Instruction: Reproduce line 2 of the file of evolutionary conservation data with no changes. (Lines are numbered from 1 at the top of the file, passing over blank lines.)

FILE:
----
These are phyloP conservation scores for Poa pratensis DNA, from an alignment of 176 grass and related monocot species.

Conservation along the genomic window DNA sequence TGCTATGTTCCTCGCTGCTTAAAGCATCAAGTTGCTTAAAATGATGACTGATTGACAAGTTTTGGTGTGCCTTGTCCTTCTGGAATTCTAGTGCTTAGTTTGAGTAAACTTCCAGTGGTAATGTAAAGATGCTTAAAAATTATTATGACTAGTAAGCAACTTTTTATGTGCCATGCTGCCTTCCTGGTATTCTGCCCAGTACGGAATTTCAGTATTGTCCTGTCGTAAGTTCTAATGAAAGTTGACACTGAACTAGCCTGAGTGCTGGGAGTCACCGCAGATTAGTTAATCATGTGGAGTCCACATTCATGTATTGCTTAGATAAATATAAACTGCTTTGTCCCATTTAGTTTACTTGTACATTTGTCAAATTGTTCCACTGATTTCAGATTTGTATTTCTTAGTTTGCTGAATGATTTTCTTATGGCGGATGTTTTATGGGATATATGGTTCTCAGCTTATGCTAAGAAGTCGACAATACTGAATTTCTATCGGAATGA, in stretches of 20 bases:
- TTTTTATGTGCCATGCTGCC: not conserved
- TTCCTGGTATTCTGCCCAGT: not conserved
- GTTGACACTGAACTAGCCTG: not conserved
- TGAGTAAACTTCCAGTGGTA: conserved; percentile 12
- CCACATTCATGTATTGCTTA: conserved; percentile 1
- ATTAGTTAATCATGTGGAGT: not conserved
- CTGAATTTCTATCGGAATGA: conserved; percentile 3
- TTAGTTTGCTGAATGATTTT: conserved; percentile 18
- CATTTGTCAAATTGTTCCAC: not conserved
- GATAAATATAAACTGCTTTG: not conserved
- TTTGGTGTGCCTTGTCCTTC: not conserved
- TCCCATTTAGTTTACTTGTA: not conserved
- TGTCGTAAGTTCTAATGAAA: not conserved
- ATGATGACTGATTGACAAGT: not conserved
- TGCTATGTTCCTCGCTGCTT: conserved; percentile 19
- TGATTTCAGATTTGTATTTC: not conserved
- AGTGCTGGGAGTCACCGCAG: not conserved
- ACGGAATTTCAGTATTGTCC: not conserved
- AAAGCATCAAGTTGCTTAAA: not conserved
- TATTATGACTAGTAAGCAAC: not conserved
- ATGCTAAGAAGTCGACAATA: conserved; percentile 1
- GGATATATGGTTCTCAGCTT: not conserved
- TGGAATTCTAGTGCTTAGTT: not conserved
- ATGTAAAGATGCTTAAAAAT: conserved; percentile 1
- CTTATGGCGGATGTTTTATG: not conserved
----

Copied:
Conservation along the genomic window DNA sequence TGCTATGTTCCTCGCTGCTTAAAGCATCAAGTTGCTTAAAATGATGACTGATTGACAAGTTTTGGTGTGCCTTGTCCTTCTGGAATTCTAGTGCTTAGTTTGAGTAAACTTCCAGTGGTAATGTAAAGATGCTTAAAAATTATTATGACTAGTAAGCAACTTTTTATGTGCCATGCTGCCTTCCTGGTATTCTGCCCAGTACGGAATTTCAGTATTGTCCTGTCGTAAGTTCTAATGAAAGTTGACACTGAACTAGCCTGAGTGCTGGGAGTCACCGCAGATTAGTTAATCATGTGGAGTCCACATTCATGTATTGCTTAGATAAATATAAACTGCTTTGTCCCATTTAGTTTACTTGTACATTTGTCAAATTGTTCCACTGATTTCAGATTTGTATTTCTTAGTTTGCTGAATGATTTTCTTATGGCGGATGTTTTATGGGATATATGGTTCTCAGCTTATGCTAAGAAGTCGACAATACTGAATTTCTATCGGAATGA, in stretches of 20 bases: